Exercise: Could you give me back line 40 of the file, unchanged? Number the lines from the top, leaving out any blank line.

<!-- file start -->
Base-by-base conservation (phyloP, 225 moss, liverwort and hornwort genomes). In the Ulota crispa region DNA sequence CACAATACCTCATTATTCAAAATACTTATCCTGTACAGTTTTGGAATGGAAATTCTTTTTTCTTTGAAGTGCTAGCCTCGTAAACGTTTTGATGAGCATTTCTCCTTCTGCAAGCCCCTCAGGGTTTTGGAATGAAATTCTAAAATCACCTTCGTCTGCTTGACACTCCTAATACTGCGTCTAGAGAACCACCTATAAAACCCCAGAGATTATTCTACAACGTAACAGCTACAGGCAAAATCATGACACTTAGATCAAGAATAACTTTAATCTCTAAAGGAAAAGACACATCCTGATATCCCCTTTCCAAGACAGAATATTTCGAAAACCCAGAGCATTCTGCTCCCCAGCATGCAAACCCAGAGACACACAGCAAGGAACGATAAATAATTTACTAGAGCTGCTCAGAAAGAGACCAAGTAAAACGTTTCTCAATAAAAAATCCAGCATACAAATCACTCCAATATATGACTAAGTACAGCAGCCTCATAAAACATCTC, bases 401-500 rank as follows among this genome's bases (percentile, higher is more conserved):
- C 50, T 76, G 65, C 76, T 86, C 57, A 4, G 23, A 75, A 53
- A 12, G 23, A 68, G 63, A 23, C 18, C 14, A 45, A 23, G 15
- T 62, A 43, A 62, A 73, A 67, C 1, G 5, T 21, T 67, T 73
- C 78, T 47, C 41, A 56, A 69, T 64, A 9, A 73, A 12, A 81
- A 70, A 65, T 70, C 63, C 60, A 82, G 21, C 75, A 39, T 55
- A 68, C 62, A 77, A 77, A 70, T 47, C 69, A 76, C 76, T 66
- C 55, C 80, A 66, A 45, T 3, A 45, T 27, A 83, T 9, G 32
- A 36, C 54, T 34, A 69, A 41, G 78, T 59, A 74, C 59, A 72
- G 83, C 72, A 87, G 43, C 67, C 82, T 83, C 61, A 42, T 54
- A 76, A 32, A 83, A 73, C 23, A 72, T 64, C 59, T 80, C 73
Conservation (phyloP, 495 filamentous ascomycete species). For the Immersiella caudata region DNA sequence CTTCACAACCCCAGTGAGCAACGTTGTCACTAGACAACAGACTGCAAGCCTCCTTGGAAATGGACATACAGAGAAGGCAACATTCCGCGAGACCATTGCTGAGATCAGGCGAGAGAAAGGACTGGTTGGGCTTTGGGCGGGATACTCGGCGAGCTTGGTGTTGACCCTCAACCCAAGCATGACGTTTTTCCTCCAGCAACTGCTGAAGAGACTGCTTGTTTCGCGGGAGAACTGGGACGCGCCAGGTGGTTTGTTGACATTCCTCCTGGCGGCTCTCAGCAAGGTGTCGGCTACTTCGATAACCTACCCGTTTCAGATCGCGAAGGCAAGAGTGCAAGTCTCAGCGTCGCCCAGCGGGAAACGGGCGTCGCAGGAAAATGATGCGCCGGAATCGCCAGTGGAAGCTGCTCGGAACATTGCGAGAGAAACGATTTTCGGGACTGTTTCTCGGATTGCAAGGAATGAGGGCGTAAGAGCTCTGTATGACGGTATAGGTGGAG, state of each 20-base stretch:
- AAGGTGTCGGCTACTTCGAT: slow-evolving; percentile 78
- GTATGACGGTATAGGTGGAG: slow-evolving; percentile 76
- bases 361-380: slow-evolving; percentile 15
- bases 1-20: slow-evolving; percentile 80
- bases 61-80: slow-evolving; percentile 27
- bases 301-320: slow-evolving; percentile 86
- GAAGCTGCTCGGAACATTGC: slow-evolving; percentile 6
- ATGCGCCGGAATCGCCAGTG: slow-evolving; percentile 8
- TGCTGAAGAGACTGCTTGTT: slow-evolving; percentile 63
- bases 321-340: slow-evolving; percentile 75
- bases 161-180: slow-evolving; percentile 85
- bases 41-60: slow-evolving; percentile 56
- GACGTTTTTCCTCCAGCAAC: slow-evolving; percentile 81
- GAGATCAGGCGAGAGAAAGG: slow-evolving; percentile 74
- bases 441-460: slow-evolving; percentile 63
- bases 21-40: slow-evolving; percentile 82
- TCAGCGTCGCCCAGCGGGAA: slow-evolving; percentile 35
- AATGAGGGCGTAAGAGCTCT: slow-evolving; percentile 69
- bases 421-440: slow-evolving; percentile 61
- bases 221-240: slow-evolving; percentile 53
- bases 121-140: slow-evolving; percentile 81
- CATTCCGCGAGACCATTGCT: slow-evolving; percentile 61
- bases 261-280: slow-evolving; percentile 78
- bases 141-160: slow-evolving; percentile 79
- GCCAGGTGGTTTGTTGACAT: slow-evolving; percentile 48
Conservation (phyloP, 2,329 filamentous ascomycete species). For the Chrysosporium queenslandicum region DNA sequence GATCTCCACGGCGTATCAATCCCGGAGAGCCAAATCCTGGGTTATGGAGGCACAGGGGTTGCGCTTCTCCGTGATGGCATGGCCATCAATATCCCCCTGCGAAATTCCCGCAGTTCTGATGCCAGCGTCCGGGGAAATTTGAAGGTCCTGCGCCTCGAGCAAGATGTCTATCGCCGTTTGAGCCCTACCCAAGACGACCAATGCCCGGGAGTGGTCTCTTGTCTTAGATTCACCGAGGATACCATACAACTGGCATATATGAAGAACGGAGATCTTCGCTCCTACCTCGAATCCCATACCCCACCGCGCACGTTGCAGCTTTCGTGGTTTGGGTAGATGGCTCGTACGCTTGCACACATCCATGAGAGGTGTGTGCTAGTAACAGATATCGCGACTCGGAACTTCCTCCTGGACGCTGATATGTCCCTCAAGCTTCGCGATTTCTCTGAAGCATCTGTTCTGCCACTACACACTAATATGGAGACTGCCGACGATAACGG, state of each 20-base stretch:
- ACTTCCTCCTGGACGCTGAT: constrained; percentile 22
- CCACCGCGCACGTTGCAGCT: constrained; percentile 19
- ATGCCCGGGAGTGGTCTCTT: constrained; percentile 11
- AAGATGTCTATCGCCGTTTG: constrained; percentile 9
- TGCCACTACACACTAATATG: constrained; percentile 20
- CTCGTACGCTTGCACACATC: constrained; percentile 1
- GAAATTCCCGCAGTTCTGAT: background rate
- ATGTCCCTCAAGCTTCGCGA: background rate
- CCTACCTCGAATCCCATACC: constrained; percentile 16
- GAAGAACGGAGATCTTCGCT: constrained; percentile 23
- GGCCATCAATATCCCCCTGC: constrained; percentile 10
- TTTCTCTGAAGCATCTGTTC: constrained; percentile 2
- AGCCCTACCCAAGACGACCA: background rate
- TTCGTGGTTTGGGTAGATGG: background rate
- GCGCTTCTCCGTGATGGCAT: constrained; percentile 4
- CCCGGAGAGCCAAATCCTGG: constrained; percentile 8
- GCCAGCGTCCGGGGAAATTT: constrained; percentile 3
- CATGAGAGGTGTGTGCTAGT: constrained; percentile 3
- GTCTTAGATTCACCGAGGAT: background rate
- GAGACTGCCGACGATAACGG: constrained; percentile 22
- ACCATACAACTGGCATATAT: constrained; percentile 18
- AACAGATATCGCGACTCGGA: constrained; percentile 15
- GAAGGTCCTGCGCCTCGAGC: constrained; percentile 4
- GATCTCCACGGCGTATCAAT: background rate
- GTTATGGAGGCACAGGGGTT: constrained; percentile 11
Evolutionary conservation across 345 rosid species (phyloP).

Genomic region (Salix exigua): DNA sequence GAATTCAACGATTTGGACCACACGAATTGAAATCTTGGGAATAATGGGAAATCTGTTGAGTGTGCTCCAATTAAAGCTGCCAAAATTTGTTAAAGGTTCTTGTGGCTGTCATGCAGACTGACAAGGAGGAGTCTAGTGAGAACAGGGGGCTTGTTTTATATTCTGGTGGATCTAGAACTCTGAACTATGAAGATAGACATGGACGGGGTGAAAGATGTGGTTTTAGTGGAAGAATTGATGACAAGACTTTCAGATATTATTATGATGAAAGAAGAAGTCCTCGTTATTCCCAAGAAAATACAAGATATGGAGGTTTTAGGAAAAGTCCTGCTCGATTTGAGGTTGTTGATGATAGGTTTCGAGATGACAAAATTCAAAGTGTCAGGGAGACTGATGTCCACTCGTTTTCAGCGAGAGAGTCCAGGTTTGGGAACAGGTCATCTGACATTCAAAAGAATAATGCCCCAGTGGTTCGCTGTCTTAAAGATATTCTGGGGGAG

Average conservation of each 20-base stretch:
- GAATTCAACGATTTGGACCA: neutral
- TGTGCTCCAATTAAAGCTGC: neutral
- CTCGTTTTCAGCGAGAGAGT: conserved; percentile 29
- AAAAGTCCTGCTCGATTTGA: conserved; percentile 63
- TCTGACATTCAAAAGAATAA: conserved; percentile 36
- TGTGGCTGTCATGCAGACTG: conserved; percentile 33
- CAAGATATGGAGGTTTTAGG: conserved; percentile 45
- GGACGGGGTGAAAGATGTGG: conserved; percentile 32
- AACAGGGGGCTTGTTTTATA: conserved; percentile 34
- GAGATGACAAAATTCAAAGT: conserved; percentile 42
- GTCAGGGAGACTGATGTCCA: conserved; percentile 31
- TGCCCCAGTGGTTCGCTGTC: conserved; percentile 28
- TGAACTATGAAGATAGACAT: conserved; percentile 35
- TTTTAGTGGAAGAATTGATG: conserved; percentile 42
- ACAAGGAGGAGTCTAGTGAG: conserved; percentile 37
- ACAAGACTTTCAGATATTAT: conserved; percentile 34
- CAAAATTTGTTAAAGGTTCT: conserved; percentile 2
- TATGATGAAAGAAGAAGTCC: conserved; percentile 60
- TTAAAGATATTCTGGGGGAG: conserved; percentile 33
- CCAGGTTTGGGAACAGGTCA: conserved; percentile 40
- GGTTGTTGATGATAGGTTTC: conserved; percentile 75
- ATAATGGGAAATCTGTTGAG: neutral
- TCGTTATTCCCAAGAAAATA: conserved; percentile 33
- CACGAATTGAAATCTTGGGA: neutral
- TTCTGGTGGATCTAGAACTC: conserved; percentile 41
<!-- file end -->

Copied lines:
- CCACCGCGCACGTTGCAGCT: constrained; percentile 19